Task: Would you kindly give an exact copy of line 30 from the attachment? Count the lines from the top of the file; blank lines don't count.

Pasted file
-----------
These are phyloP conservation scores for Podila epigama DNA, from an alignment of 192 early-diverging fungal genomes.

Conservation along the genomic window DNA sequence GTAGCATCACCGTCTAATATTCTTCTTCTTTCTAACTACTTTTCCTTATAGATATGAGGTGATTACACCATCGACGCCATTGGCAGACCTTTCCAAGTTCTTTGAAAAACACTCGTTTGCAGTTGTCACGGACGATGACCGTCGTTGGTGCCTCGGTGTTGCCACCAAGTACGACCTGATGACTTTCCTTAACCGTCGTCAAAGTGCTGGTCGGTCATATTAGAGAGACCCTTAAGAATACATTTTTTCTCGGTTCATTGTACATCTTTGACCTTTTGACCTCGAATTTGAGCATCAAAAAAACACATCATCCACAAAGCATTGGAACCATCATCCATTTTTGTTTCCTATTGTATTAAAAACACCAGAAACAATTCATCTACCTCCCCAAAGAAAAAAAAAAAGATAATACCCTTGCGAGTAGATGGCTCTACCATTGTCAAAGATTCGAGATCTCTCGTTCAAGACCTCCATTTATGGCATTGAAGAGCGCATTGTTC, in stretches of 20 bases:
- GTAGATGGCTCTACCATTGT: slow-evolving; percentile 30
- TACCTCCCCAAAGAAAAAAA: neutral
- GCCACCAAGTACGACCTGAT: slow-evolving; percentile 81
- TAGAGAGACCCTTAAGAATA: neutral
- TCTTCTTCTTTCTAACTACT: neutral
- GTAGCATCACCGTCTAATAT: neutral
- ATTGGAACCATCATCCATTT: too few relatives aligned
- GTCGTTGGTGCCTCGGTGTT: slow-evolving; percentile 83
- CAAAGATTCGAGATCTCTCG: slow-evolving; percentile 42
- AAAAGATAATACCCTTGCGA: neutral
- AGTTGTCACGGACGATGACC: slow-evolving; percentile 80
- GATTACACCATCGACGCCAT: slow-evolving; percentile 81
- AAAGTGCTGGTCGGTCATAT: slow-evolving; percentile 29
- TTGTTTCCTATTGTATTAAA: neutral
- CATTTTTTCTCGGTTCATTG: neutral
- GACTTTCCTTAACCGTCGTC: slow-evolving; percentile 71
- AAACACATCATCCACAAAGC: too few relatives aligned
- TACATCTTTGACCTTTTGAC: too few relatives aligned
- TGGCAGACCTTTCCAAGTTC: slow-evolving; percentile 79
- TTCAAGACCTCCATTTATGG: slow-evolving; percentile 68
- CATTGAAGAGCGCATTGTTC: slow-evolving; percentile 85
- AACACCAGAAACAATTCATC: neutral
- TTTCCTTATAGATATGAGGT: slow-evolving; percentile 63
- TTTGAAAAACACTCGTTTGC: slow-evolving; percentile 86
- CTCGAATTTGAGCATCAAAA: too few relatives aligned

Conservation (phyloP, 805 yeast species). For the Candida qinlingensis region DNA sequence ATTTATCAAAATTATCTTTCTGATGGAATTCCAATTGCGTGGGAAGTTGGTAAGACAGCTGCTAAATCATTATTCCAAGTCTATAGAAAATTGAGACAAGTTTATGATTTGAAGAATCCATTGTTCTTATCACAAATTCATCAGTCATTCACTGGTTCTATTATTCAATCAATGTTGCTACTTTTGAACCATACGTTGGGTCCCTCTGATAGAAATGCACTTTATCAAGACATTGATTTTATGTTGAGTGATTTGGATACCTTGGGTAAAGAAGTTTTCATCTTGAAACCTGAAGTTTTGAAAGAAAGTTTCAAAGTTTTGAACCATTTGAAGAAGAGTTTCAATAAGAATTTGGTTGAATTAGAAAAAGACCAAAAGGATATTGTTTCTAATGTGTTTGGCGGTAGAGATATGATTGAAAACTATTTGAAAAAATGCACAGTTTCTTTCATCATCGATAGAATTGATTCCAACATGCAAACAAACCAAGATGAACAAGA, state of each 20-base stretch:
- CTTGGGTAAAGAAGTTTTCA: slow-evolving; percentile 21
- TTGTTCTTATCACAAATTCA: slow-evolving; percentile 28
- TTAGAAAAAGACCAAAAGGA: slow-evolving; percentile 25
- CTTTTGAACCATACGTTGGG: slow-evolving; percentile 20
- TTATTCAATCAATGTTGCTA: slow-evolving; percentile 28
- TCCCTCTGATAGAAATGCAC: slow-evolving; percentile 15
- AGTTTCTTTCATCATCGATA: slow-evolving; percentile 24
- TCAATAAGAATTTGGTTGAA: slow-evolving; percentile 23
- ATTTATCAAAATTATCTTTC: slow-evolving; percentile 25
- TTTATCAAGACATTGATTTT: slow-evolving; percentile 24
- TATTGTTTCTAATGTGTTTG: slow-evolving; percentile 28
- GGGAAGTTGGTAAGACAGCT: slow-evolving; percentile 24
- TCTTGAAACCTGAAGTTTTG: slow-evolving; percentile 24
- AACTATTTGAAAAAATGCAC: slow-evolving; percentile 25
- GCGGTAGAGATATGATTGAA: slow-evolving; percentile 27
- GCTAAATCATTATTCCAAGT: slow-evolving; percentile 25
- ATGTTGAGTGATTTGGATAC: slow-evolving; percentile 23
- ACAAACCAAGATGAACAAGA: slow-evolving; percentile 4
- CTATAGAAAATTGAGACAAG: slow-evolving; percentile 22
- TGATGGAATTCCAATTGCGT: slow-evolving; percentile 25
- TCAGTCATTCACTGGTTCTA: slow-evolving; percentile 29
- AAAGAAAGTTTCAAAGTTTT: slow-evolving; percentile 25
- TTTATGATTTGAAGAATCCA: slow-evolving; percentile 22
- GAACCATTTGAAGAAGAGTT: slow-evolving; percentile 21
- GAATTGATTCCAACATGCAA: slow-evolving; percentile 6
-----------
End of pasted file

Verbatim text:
- TTGTTCTTATCACAAATTCA: slow-evolving; percentile 28